Evil men have less work to plot their evil ways. They see it and take it for their own. Righteous men have a much more laborious process to cover their evil, as in the case of David. These men or women must lie, deceive, and plot their evil to look righteous. In this, we discover how difficult it is to convince “believers” of their evil doings.
Furthermore, we can see the statistics of why “Christians” lie more frequently than unsaved individuals. Unsaved evil people lie little unless it involves a crime. However, so-called Christians must work relentlessly to appear righteous to cover the things they experience guilt or conviction over.
The thing about guilt is it hides behind silence, sorrow, and secrecy. The giant of guilt deceives believers to remain silent about the things eating away at their souls. The soul carries a hidden sorrow they believe cannot be shared with others. As expected, this produces a nasty habit of secrecy. And secrecy locks the door to the mind – not allowing anyone to reach them. This is why it leads to self-punishment or suicide.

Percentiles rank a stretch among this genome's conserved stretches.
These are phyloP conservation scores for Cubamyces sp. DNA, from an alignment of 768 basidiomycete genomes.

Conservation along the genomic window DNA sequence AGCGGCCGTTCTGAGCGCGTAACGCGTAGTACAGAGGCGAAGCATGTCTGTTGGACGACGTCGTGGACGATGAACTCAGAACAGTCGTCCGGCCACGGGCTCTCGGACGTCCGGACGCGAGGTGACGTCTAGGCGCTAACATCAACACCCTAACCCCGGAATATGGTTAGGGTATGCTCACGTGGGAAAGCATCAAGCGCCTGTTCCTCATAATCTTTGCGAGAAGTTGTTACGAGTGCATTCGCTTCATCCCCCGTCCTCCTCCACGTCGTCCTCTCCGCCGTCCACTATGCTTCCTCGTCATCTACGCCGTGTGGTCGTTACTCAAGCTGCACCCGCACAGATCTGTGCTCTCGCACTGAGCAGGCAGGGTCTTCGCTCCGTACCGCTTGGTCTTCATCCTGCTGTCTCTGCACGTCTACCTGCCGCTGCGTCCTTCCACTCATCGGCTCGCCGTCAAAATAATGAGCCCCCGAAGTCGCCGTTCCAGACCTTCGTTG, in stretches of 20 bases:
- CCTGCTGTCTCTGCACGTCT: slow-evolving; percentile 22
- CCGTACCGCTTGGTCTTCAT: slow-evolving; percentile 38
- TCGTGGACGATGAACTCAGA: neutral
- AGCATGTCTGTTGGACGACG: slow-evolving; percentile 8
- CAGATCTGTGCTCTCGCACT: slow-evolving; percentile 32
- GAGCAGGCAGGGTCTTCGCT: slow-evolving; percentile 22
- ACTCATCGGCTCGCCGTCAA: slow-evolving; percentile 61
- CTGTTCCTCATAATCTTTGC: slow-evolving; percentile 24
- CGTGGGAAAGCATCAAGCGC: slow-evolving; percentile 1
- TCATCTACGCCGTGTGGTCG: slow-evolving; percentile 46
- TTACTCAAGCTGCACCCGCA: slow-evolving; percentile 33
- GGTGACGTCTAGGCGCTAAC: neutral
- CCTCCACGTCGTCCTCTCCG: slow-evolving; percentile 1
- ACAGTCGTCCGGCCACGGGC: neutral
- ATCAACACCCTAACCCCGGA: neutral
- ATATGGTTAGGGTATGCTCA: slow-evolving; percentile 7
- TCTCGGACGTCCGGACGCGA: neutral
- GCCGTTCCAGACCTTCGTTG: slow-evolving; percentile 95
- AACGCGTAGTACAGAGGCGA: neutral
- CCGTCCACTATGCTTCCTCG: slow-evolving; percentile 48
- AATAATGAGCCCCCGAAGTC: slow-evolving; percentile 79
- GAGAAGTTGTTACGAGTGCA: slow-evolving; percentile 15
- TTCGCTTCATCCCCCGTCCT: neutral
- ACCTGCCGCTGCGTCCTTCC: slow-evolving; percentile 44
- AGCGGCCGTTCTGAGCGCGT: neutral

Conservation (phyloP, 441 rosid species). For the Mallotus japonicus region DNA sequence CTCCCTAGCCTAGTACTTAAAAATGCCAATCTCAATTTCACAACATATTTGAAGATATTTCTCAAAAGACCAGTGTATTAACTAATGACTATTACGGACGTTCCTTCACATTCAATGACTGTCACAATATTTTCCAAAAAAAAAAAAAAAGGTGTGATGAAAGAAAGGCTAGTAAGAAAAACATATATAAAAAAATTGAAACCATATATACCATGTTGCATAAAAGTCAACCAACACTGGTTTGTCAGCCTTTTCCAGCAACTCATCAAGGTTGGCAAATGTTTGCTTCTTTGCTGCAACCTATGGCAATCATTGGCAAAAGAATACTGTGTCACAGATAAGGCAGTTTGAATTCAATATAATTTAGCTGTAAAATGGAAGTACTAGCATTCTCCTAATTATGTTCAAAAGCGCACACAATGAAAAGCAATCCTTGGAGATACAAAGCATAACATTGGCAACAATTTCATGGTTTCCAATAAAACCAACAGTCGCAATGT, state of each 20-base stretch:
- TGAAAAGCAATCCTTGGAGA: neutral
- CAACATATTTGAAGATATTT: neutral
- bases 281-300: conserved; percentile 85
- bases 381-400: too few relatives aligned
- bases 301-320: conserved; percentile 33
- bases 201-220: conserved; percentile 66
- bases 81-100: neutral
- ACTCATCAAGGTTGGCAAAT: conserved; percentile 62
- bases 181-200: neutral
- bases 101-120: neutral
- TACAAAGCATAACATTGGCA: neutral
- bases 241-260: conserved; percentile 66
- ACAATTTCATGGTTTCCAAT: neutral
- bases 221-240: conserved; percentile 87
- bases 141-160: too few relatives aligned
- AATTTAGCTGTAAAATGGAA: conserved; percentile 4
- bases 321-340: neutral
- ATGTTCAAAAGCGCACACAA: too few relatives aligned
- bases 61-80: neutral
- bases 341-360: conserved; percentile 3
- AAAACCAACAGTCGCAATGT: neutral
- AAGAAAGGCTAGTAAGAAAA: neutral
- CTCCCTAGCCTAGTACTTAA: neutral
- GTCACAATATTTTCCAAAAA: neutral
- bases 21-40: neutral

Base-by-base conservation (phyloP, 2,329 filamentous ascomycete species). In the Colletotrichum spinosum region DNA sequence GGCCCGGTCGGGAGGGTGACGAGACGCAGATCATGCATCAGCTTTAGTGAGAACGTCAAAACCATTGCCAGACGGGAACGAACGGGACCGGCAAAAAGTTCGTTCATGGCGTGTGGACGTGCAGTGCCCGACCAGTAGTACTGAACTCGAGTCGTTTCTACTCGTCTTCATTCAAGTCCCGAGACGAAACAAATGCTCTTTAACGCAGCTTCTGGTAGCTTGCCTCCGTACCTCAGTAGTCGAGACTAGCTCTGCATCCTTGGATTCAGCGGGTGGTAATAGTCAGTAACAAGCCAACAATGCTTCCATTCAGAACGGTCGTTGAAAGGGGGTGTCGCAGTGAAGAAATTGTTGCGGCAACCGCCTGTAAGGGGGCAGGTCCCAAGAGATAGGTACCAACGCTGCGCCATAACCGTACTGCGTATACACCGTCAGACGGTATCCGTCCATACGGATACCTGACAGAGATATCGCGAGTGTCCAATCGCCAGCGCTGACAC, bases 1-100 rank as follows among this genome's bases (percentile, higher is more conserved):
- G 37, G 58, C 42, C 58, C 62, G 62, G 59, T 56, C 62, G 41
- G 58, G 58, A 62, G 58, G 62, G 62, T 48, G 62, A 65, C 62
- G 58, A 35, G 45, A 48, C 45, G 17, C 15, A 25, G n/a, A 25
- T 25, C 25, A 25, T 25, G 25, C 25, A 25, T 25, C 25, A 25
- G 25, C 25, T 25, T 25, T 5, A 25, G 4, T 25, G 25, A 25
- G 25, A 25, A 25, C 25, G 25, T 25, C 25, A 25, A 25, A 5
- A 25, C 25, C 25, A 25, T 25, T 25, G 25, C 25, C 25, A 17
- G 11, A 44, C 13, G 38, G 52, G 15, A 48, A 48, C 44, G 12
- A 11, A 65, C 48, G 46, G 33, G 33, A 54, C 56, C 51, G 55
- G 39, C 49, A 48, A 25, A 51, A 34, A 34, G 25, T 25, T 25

If an individual is an authentic believer, Truth is always searching for a place it can call home. Truth is designed to activate confessions. Confessions purify the soul. After a confession, blessings are released in the mind of the believer.
Blessed is the one whose transgression is forgiven, whose sin is covered. Blessed is the man against whom the LORD counts no iniquity, and in whose spirit there is no deceit. (Psalms 32:1-2)
Forgiveness is needed to remove guilt. That happens at salvation. After the person becomes born-again, guilt is permanently removed. Conviction takes its place. Since guilt means you pay for your own sins, guilt is appropriately applied to all unbelievers. This is the “why” non-indwelt individuals must go to Hell to pay for their own sins. Guilt is also an Old Testament method of gaining obedience to the Law. Conviction is a New Testament privilege. Which means someone else paid the penalty for one's sins that produce guilt. Those who receive the indwelling Life of Jesus in salvation no longer suffer from the imagination of guilt – only conviction. I use the term imagination because, as for authentic believers, guilt is a figment of their imaginations. However, conviction for the believer is real and needed.